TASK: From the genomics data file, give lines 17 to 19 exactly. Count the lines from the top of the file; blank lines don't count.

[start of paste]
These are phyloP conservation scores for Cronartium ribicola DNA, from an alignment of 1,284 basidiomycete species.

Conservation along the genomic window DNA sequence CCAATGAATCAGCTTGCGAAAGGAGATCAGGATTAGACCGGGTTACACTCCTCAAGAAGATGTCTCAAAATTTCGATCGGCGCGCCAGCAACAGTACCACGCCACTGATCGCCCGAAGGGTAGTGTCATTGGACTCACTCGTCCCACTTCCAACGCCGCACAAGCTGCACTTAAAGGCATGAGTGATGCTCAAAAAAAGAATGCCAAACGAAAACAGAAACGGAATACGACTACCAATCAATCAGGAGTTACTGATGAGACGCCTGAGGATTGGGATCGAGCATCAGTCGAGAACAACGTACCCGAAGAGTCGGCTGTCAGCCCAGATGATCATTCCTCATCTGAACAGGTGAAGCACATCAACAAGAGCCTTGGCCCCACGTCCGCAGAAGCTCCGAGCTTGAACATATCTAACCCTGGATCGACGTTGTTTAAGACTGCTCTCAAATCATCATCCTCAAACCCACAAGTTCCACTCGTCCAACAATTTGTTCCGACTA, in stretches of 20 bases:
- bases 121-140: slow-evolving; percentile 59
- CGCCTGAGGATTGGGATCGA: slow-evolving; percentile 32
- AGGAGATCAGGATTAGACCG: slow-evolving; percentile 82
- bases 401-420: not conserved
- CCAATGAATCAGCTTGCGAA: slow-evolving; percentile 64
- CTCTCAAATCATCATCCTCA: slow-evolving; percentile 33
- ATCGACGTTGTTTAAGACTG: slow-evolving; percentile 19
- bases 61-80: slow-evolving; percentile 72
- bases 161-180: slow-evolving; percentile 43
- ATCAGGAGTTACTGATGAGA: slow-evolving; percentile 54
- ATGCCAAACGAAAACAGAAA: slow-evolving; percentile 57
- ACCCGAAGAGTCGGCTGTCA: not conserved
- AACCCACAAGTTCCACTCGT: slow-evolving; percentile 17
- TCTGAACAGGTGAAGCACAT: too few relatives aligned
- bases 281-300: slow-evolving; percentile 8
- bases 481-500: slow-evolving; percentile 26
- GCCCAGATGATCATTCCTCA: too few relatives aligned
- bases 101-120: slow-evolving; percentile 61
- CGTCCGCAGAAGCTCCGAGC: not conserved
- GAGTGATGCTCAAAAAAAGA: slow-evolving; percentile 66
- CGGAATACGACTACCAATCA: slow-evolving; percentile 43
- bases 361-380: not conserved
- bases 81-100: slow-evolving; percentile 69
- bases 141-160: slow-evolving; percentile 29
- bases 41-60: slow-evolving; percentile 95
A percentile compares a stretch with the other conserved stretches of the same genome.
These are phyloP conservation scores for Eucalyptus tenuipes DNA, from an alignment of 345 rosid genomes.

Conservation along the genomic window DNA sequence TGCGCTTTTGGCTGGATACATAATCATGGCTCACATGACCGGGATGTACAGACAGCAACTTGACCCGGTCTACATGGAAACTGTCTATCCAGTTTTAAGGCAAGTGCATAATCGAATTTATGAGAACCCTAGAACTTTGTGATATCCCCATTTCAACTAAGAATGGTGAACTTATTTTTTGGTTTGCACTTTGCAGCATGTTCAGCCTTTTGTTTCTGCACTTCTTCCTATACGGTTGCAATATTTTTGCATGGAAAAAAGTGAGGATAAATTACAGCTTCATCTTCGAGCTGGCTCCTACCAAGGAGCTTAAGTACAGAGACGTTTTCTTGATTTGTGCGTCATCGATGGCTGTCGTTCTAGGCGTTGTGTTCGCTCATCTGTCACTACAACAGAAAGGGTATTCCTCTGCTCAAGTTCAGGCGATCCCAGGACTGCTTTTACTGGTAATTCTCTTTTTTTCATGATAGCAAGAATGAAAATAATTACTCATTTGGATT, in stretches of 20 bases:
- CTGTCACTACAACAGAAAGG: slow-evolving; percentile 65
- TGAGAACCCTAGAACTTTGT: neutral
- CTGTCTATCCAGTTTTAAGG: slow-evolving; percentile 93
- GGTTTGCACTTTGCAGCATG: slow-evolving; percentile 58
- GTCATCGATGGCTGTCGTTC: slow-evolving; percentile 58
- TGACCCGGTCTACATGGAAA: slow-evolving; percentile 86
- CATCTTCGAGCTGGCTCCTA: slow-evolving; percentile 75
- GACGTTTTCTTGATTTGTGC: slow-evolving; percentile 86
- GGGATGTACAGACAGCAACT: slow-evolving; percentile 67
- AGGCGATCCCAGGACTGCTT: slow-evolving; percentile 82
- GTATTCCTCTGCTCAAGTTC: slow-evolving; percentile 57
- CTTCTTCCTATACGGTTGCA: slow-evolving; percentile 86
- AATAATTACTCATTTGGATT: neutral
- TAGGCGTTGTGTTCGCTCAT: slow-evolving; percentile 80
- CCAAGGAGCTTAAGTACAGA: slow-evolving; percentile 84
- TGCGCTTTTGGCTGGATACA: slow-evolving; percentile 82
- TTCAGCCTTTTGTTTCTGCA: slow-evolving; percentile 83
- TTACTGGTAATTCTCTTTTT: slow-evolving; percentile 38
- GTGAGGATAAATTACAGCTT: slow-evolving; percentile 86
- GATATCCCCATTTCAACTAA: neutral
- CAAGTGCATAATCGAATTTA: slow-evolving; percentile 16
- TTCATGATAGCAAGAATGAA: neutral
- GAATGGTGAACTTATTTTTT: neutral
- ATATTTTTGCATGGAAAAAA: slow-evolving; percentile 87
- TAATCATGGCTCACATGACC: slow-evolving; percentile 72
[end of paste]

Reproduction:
- bases 281-300: slow-evolving; percentile 8
- bases 481-500: slow-evolving; percentile 26
- GCCCAGATGATCATTCCTCA: too few relatives aligned